Wet

wet
6.5 Overall Score

Total commitment to the grindhouse aesthetic | Crazy set pieces | Stylish rage mode

* Initially limited moveset makes combat feel stiff | Poor platforming | Wonky controls, choppy graphics and derivative gameplay

In WET, developer A2M has created the videogame equivalent of Grindhouse – Quentin Tarantino and Robert Rodriguez’s tribute to sleaze cinema’s grimy glory days. From the teeth-jarring score to the blood-spattering violence to the smash-cut editing, every detail seems steeped in the cinematic traditions of 1970’s exploitation films. They’ve even included a scratchy film filter, allowing you to dim the lights and imagine the outrageous action and outlandish plot being filtered through a broken down projector. It all adds up to a cheesy, pulpy affair good for some mindless fun, if you can make it past the first couple of hours. What mars WET isn’t the migraine-inducing fake film grain, but the initially stunted move set employed by its murderous heroine, as the best and most brutal moves are reserved as rewards for the speed and style with which you dispatch your enemies. However, once your acrobatic repertoire is complete, the wonky controls, choppy graphics and repetitive gameplay will take a back seat to the thrill of gleefully slicing and dicing your way through some crazy action sequences.

You play as Rubi Malone, a back-flipping, sword-swinging, dual gun-wielding badass no one in his or her right mind would ever try to screw over. This means she, of course, gets promptly screwed over. Betrayed by her latest employer, the epitome of well-dressed villainy, Rubi finds herself suddenly swept up in a designer drug trade turf war. Or what I like to call “Tuesday.” In her ensuing quest for payback, and even more importantly her double cross-deferred paycheck, she jumps, she slides, she dives and she leaves a fuck ton of corpses in her wake. Eliza Dushku and Malcom McDowell chew the virtual scenery, delivering their hilariously hokey dialogue as straight faced as possible, but this isn’t a game you play for the acting. And it isn’t a game you play for the story either, replete as it is with your typical revenge story staples. This is a game you play for the flair with which it’s told. Using a combination of Max Payne’s slow motion, God of War’s quick time events, and House of the Dead: Overkill’s grungy aesthetic, the barely there narrative is just an excuse for the highly stylized and acrobatic and shootouts.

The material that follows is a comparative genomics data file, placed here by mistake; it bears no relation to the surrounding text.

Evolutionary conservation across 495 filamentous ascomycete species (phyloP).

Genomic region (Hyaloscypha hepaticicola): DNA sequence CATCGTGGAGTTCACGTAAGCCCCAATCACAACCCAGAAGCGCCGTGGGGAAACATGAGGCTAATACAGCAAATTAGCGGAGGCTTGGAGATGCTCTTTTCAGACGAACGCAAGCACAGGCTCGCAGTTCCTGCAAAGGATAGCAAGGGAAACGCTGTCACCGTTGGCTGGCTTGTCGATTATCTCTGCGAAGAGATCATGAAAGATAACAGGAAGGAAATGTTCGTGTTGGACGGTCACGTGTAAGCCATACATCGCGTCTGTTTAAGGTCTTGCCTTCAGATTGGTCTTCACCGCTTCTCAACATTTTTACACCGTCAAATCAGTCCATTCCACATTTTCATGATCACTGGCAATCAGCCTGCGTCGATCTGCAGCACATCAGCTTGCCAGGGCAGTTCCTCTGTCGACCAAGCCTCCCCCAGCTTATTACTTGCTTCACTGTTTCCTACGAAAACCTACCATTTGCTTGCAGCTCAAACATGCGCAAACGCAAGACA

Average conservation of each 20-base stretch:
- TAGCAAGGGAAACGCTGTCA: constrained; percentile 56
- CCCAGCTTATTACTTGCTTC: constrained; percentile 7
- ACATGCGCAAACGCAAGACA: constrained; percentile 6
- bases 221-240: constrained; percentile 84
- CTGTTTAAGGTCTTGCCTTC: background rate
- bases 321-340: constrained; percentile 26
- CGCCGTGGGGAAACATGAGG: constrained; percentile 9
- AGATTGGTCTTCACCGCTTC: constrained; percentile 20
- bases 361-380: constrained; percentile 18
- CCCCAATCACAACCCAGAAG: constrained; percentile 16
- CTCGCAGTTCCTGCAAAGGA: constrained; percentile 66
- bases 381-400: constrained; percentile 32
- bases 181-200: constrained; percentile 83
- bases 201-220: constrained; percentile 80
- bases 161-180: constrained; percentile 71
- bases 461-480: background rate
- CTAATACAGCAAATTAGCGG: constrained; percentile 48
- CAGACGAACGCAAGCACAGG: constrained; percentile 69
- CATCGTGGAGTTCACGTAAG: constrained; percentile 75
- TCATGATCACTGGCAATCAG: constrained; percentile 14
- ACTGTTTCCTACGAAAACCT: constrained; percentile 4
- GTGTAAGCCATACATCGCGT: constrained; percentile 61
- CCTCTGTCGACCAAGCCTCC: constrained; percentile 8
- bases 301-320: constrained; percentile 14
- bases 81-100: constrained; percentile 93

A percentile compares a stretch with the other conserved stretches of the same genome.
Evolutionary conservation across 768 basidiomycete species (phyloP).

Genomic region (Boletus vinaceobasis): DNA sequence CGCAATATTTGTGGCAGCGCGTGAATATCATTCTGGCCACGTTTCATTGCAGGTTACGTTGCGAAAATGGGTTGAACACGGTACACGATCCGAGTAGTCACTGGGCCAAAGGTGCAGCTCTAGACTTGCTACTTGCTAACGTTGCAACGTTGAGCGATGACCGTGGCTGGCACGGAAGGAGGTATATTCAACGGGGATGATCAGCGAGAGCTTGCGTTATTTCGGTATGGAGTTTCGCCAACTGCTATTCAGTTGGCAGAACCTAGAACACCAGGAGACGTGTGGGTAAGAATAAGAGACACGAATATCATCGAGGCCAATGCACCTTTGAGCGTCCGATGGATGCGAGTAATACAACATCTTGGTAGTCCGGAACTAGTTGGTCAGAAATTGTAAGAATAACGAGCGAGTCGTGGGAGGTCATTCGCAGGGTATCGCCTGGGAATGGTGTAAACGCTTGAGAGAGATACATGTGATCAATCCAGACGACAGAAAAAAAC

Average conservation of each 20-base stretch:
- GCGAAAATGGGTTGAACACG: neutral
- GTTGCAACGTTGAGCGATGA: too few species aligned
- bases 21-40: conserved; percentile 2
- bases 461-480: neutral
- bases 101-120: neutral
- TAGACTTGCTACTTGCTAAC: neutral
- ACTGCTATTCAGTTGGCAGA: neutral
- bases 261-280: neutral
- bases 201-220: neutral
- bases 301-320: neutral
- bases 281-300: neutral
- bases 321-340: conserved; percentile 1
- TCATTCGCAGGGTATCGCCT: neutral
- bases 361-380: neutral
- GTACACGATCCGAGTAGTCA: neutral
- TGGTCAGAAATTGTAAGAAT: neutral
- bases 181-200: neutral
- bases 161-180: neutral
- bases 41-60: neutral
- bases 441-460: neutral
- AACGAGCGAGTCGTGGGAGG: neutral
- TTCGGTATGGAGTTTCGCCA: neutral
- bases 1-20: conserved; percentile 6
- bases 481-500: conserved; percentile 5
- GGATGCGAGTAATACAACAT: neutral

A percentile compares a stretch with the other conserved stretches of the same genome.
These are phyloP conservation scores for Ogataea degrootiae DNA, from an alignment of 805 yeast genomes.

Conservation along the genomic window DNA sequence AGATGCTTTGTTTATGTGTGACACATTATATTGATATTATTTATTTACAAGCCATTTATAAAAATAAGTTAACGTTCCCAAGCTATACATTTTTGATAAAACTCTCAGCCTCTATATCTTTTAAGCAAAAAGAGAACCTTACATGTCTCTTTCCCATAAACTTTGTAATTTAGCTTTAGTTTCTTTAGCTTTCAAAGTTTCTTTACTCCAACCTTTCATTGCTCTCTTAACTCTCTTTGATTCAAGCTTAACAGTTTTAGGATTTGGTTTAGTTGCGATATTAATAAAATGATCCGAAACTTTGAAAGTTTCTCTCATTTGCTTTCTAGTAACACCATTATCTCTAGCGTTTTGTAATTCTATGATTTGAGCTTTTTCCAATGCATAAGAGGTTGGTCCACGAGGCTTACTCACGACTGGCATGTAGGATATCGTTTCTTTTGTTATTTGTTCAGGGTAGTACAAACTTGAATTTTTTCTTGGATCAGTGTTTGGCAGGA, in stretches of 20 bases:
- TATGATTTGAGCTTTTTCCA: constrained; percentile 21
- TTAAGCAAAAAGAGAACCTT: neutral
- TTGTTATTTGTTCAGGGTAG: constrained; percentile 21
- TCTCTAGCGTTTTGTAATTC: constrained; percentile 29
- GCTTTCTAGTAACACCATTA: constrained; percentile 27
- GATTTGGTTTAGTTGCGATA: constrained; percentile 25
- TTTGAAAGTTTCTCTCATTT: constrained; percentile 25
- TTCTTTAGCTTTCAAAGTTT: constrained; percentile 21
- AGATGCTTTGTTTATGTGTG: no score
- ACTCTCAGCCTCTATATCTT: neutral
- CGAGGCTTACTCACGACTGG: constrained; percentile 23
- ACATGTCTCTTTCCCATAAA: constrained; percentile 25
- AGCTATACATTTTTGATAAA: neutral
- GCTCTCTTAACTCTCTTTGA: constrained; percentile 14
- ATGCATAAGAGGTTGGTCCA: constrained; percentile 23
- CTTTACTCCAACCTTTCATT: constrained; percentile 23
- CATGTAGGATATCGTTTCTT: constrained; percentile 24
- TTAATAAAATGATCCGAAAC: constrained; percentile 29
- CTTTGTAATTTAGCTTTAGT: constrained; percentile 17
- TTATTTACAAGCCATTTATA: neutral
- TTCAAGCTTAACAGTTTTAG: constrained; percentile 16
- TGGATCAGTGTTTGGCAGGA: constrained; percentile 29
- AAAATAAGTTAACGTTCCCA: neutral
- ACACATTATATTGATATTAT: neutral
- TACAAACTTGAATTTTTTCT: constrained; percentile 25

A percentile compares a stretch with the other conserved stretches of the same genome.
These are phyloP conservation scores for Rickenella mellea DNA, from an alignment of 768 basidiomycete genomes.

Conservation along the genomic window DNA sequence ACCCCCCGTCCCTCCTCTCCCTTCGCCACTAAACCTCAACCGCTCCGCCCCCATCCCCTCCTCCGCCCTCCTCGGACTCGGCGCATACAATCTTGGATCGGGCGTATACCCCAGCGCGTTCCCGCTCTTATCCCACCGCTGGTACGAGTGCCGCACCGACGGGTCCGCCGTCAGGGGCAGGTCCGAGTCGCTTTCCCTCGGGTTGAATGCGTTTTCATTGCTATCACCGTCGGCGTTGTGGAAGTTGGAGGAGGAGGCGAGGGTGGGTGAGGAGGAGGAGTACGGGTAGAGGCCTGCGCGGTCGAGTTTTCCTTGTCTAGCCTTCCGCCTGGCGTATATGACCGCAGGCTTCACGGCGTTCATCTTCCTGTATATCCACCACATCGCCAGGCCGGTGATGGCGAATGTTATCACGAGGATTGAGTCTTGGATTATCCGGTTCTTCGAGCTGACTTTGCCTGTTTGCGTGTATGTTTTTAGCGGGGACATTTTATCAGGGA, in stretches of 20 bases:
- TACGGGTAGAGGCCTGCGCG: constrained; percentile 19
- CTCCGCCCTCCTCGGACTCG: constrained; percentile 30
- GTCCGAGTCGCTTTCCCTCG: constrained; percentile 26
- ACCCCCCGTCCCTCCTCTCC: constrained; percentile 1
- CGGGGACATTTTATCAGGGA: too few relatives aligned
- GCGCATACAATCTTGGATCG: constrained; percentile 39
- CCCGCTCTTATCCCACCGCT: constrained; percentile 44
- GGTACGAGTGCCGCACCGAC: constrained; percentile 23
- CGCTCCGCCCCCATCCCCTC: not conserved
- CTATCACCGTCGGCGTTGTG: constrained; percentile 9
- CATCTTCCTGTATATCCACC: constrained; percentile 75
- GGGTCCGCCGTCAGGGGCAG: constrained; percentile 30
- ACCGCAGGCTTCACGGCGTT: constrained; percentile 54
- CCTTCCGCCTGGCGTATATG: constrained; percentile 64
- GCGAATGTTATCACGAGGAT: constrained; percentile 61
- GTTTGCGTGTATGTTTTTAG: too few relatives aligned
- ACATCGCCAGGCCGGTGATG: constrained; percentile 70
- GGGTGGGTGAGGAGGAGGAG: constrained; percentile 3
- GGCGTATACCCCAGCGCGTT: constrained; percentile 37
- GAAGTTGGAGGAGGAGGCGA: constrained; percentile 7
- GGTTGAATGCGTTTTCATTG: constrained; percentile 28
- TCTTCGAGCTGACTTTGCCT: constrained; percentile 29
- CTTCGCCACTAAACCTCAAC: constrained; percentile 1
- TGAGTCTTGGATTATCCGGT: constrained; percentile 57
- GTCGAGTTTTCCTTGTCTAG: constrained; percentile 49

Anytime you combine sliding, jumping or wall running with gunfire, you’ll initiate an extended slow-motion sequence. This game was meant to be played in slow motion, as simply running and gunning won’t trigger the game’s split-targeting mechanic. It can be done, early on anyway, but it’s not nearly as fun. In slow-motion mode however, one of your guns will automatically target the nearest enemy, allowing you to aim the other gun at the enemy of your choice for maximum carnage. This bullet time is as unlimited as it is undeniably cool, one of the few real innovative additions to the gameplay. This isn’t a game that ramps up the challenge with puzzles or bosses, it just throws more bodies at you. Bodies armed with gatling guns. Keeping the fire button pressed down and the slow-motion activated is a must to survive the ever larger packs of enemies unleashed in the skate park-like arenas, where Rubi will remain trapped until she shuts down all the enemy spawn points and stabs or shoots anyone still standing.